Negative gearing: report

Melissa Jenkins
(Australian Associated Press)

Aussies struggling to make ends meet are still taking on negatively geared investments, leaving them just as vulnerable as the rich if the property bubble bursts.

A KPMG Economics report analysing data from the past 20 years has found almost two thirds of households pay no net tax, as the amount they fork out is equalled or more than offset by government payments.

The same report also estimates the bottom 20 per cent of income earning households has highest rate of growth in investment income.

Investment income from the lowest fifth of households has grown 8.5 per cent each year, compared with an average of 2.3 per cent over the past decade for other households.

The report notes this growth, along with a significant rise in the value of second mortgages paid by this segment indicates a greater exposure to activities such as negatively geared investment properties.

KPMG Australia chief economist Brendan Rynne says people on low incomes are the worst placed to take on the financial risk associated with geared investments.

“It should be a matter of concern that households across the financial spectrum have been progressively increasing their debt levels at rates faster than their disposable incomes have grown,” he said.

“Any increase in our historically low interest rates would cause serious problems given the growth of outstanding residential loans over the past decade.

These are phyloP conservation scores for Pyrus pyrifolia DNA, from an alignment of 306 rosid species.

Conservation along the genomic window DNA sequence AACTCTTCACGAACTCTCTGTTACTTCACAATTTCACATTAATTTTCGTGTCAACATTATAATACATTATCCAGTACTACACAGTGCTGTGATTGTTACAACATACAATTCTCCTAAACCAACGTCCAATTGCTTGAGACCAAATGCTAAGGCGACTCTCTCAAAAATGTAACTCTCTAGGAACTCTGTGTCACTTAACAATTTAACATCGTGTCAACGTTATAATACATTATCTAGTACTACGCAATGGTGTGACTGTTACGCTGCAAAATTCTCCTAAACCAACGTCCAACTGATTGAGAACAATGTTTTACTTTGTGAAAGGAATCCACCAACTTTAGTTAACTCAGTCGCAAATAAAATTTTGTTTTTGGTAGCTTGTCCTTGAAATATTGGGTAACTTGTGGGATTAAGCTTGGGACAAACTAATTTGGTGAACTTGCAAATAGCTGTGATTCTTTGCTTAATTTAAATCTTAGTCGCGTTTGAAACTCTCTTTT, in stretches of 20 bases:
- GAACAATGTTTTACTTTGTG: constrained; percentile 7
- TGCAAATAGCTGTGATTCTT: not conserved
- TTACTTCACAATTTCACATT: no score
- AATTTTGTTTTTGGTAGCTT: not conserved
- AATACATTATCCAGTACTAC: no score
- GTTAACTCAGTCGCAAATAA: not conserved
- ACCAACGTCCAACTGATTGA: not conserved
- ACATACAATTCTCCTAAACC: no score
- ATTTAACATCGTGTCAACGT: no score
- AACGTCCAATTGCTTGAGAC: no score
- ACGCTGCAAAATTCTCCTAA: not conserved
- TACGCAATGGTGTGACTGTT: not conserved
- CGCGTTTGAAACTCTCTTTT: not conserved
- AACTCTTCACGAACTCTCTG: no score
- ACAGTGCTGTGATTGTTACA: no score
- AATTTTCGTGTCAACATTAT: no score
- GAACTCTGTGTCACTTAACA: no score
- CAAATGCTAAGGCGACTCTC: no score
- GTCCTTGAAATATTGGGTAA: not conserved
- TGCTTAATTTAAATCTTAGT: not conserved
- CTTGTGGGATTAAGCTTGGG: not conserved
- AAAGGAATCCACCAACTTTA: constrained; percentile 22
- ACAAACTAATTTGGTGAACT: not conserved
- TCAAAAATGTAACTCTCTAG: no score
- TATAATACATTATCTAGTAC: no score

“It is clear from our analysis that if the bubble does burst it will not just be the better off who will be directly affected; the poor will be too.”

The KPMG report uses data from the Household Income and Labour Dynamics in Australia 2017 survey, combined with figures from the Australian Bureau of Statistics Household Expenditure survey, covering the years 1998-2010.


* One in 10 households can’t pay bills on time

* One quarter can’t afford an annual one-week holiday away from home

* A fifth can’t pay for entertainment away from home once a fortnight

* One in 10 can’t afford a special meal with family or to buy new clothes

* Up to one in 20 households experience struggle to meet basic needs such as meals and heating

(Source: KPMG Economics report “Financial Stress in Australian Households: the haves, the have-nots, the taxed-nots and the have-nothings”)


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